A city judge imposed a $1,000-a-week personal spending allowance today on Jeffrey A. Levitt, the wealthy part-owner and former president of Old Court Savings and Loan who recently billed the troubled thrift association for nearly $2,500 in private expenses, including limousine and car telephone services.
The written decree by Circuit Court Judge Joseph H.H. Kaplan applies to Levitt and his wife, Karol. Paul Mark Sandler, the couple's attorney, said the Levitts need $4,000 a week to meet basic expenses and filed a motion today to appeal Kaplan's order.
"The issue is not whether they can live on $100 a week or $1,000 a week," Sandler told reporters after a 90-minute court hearing. "The issue is whether they can be told they can't spend the money they've earned."
In limiting the Levitts' spending to $1,000 a week, with exemptions for legal fees and their two sons' education expenses, Kaplan granted a request from attorneys for the Maryland Deposit Insurance Fund (MDIF), the state agency that is the conservator for Old Court and two other ailing Maryland savings associations.
Reports of mismanagement at Old Court and an announcement that its top officers were the targets of a criminal investigation touched off a run on deposits there and at many other privately insured thrifts last May. Auditors for MDIF, which is trying to sort out the tangled financial affairs at Old Court, said recently that the association is $175 million in debt.
Shale D. Stiller, MDIF's attorney, urged Kaplan today to impose the spending cap on the Levitts as a way of helping MDIF block the transfer of any Old Court assets.
Old Court's 50,000 depositors, who have been unable to withdraw any money since May, "are certainly at status quo," Stiller said. "It's only fair that all of the people involved in this case be at status quo."
Stiller later conceded it will be difficult to enforce the spending allowance, but said he intends to notify the nation's "200 biggest banks" about Kaplan's order to ensure that if they have any Levitt deposits, they will not allow withdrawals over the judge's limits.
To support his request for a spending cap, Stiller presented evidence showing that the Levitts own more than $1 million in fine art, jewelry and silver, including works by Henri Matisse and Pablo Picasso, as well as one $65,000 necklace of 850 diamonds and South Sea pearls.
The items were included on a list of about 200 art objects and jewelry items that was provided under court subpoena by the J.B. Schaftel Co., a Baltimore insurance firm. The company recently notified the Levitts that it will terminate their theft insurance coverage next month because "recent news releases regarding your wealth, as well as recent large purchases of silver and jewelry" made them an unacceptable risk.
Kaplan should impose the spending limit, Stiller said, because it would "be obscene to allow them the Levitts to continue these buying habits."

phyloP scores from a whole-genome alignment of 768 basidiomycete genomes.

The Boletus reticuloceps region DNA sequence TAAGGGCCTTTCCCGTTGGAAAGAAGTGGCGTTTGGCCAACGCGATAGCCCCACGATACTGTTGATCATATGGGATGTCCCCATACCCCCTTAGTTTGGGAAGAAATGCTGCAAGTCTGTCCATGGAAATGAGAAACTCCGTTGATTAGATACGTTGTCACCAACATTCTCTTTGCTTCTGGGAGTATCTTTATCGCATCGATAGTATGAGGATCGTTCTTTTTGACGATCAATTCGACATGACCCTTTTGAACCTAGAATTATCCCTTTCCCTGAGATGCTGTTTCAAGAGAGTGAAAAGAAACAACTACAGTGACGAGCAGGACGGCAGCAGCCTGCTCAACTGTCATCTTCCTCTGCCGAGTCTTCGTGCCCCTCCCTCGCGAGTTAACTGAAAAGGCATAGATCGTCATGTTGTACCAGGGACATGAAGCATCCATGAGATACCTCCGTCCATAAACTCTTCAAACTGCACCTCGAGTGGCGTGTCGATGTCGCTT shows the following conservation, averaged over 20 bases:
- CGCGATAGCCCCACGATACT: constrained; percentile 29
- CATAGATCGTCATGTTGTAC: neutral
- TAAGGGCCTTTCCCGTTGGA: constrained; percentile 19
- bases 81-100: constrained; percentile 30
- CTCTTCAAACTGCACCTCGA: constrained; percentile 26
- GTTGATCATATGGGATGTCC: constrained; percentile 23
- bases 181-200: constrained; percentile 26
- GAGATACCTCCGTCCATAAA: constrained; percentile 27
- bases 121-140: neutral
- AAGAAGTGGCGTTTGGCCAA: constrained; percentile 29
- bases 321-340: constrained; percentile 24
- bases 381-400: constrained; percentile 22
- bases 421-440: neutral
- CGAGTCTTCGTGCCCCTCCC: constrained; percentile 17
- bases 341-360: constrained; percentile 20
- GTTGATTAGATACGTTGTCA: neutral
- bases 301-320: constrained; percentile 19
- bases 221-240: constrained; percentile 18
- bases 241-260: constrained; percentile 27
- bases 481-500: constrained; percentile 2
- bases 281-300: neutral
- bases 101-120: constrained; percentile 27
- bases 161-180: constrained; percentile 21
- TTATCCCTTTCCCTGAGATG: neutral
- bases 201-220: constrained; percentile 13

In addition, Stiller disclosed a letter from Sandler's office requesting that Old Court pay Jeffrey Levitt's creditors "in a timely fashion" for nearly $2,500 in expenses, some of which were incurred after Old Court was forced into conservatorship.
The letter from Sandler's law firm included several invoices, dated Aug. 18, for nearly $625 worth of service and calls on two car telephones in the name of Old Court Savings and Loan. "Incredibly, Mr. Levitt had the gall to submit this bill after" Old Court went into conservatorship, said Stiller, who has refused to pay the bills.
Other bills included one to Levitt for $303 for charges made in May and June at the Merchant's Club of Baltimore -- after Old Court went into conservatorship -- and a $190 bill at the Pimlico Restaurant in Pikesville that was dated June 14.
Stiller also presented a sworn statement that Levitt submitted to the office of the New York state attorney general last April on which Levitt checked "no" when asked whether he had ever received "any disciplinary action by any court."
On Nov. 2, 1979, the Maryland Court of Appeals suspended Levitt from practicing law for one year for lying to Kaplan in a separate case involving a housing violation.
Sandler argued vehemently in court today against the imposition of the $1,000-per-week limit, saying the cap violated the Levitts' right to due process under law.
He said the order unfairly penalizes the Levitts for citing the constitutional protection against self-incrimination when they were asked by the state recently to give an accounting of their spending habits.
Kaplan told Sandler that he would consider amending his order if the Levitts would provide a complete accounting of their expenses, which Sandler said total $12,000 a month.